Just My Type: A Book About Fonts – I own too many coffee table books but this one looks interesting…

A range of ebooks, including those I’ve already bought – Jonathan Powell’s The New Machiavelli, Ali Shaw’s The Girl With Glass Feet (started but not finished before I had to give the book back), Sebastian Faulks’s A Week in December, David Nicholls’s One Day, Chris Mullin’s A View From The Foothills (which has been on my wish list for a long time but has suffered from my disinterest in big books – thank goodness for the Kindle), Clare Morrall’s Natural Flights of the Human Mind, and many more…

I haven’t added all of that up but I think I’m up to roughly £100. And hours and hours and hours of pleasure. Can’t quite believe my luck.


All change!

So, the cat’s out of the bag and those who needed to know first now know (I think, I hope, I’m sorry if you didn’t). In January, I’ll be starting a new job and Chris and I will be moving to Gloucester (possibly Cheltenham but, seriously, HOW MUCH?!) before Christmas.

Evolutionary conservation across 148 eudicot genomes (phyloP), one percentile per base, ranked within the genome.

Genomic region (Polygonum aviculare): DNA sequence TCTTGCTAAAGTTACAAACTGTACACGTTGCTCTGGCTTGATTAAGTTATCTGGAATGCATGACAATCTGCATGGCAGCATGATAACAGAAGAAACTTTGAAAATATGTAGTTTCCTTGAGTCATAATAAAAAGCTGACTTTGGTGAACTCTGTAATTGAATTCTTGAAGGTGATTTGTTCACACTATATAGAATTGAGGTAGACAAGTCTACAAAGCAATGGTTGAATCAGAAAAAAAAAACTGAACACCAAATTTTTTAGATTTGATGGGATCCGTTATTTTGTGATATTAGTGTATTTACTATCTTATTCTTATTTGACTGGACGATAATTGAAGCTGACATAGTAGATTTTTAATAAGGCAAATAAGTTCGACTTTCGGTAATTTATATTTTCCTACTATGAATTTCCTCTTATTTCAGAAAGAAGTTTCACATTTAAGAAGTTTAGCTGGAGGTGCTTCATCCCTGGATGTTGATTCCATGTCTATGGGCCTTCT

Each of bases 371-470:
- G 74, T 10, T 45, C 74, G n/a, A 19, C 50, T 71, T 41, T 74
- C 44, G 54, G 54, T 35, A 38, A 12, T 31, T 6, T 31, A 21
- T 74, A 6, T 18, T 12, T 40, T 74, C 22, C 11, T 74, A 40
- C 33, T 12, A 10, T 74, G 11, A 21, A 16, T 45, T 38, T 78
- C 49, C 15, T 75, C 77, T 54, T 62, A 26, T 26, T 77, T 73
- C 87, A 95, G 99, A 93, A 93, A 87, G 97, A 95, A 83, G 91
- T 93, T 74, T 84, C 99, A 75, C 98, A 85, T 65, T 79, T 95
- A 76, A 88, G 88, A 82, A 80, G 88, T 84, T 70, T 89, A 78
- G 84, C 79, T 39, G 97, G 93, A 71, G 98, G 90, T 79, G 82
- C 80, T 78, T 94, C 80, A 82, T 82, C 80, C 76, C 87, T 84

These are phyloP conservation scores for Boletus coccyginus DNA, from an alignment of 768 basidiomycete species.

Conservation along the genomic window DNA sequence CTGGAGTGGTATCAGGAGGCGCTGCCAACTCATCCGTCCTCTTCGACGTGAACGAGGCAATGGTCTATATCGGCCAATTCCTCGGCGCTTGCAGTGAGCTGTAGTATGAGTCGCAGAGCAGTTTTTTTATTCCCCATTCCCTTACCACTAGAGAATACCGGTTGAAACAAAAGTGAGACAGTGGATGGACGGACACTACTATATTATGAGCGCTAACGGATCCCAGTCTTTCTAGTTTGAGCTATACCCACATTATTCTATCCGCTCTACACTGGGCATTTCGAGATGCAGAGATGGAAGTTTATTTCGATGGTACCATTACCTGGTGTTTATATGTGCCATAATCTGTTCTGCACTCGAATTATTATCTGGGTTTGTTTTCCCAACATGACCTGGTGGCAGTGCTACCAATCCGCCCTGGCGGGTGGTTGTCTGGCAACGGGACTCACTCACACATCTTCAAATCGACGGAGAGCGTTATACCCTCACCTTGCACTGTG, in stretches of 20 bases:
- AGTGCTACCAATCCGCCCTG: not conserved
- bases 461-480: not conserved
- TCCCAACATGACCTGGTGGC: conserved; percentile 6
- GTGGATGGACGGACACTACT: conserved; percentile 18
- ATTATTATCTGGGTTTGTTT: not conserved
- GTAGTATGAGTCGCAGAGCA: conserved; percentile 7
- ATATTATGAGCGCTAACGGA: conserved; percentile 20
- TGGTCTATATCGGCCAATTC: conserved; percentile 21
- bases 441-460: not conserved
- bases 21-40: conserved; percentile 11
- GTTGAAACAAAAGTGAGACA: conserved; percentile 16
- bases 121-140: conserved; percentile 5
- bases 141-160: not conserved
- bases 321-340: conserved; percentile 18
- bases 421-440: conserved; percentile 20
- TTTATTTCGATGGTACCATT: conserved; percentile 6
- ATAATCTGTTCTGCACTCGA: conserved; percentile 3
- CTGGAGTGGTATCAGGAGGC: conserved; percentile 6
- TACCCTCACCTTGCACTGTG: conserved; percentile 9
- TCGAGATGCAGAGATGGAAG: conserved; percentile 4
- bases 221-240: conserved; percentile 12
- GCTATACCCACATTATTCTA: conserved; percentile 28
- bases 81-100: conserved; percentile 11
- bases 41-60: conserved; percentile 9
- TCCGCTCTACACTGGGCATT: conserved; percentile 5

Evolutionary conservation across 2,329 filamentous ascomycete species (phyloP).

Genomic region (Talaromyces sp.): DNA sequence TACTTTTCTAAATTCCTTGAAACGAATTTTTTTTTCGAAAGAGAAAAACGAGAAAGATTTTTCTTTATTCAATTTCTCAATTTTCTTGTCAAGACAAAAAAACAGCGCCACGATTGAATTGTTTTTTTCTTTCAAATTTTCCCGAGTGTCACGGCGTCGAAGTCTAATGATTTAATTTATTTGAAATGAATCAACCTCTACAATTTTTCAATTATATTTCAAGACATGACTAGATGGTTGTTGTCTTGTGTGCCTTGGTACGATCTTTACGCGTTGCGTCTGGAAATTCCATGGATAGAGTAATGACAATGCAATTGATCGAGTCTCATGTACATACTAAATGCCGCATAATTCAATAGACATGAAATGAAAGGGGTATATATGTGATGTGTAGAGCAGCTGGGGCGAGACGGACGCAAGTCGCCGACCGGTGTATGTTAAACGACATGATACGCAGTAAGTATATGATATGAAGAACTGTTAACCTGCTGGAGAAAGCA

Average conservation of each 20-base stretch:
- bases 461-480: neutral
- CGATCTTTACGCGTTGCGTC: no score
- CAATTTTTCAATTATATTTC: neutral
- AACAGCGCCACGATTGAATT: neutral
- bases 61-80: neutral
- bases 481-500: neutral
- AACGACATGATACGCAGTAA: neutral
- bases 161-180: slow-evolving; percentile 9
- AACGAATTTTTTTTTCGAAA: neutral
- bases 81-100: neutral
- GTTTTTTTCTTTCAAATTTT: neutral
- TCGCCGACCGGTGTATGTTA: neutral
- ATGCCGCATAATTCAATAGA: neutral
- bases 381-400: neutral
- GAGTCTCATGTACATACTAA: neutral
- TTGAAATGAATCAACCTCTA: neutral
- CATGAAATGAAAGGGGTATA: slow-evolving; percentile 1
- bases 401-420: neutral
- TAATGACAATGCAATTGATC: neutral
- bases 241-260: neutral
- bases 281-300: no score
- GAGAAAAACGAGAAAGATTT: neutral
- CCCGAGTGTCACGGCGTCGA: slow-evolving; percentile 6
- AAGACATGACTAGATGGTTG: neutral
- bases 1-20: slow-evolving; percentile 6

Having known about the move for a few weeks now, whilst I’ve waited for the contract to come through, a few blog posts have been floating around my head. (Yes, I’m staggered I haven’t let it slip on Twitter too.)

The first was to be an overview of the many things Chris and I need to sort out in relation to the new job, our house move and much more besides – purchasing a new car man enough to get up Birdlip Hill everyday, finding a new yoga class and running club, getting to grips with my new job role, streamlining our many belongings, figuring out our current rental contract, weighing up a removals company vs. hiring a van, endless house viewings, etc…

Cathartic for me, less interesting for you.